Wrongs, Group Disadvantage, and the Legitimacy of Indirect Discrimination Law
H Collins and T Khaitan eds, Foundations of Indirect Discrimination Law (Hart, 2018)
31 Pages Posted: 9 Jan 2017 Last revised: 8 Oct 2017
Date Written: January 5, 2017
Is indirect discrimination liability akin to an affirmative action programme or more like the tort of negligence? Is it a redistributive measure or a corrective one? Is it best characterized as ‘public law’ or ‘private law’? Does it seek to protect groups or individuals? In this paper, we will argue that liability for indirect discrimination occupies a middle ground between these supposedly settled legal categories, combining features of both items in each dichotomy. It is this seemingly unstable and somewhat unfamiliar middle position that partially explains the persisting doubts expressed regarding the legitimacy of indirect discrimination liability.
In section I, we will identify the two distinct duties — one general and the other particular — that underpin indirect discrimination. In section II, we will provide a conceptual restatement of British indirect discrimination law and identify the general and particular dimensions of this liability. This section will outline how the particular duty in indirect discrimination diverges from traditional causation-demanding private law liability for the tort of negligence, and how these divergences are justified given social realities and the general/distributive dimension of indirect discrimination liability. Section III will show that despite the indirect discrimination liability being technically strict, it is to some degree avoidable, and at any rate, not unfair. The ambitions of this paper are primarily theoretical — we understand that practitioners often need to eschew conceptual tidiness in order to secure a substantively just outcome in their particular jurisdictional context.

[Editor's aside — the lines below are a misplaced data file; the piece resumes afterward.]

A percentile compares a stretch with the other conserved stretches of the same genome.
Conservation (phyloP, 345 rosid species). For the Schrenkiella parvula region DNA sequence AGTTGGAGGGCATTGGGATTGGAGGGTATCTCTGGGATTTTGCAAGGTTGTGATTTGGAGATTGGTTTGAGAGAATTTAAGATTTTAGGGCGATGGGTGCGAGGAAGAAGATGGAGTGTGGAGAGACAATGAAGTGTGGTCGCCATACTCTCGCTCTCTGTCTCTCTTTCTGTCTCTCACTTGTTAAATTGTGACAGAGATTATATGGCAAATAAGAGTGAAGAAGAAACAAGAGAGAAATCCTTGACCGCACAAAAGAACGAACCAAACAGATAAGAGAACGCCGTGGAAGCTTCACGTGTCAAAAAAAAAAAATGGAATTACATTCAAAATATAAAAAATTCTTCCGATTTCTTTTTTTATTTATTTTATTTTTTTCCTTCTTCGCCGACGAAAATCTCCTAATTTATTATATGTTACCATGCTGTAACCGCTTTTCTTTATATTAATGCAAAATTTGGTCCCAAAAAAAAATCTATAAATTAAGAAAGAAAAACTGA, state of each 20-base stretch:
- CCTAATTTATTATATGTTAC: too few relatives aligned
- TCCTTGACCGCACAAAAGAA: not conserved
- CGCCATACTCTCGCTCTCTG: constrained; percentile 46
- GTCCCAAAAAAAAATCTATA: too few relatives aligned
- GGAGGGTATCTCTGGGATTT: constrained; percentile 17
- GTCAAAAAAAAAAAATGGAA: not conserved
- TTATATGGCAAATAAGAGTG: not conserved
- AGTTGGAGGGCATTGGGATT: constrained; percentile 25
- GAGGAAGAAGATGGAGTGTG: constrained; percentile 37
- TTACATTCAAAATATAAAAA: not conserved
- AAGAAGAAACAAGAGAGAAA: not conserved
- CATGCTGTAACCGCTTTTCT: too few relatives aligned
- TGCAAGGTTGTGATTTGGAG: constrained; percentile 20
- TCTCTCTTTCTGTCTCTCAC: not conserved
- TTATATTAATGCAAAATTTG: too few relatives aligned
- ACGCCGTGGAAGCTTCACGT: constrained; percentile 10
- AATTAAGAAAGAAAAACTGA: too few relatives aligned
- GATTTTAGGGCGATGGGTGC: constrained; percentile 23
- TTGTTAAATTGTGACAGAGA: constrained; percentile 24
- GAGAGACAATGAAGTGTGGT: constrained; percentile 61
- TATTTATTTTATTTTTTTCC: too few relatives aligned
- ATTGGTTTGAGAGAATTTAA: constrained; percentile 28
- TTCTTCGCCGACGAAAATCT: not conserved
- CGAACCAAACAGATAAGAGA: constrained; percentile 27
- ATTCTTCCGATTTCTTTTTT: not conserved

Keywords: discrimination law theory, indirect discrimination, corrective justice, distributive justice, jurisprudence
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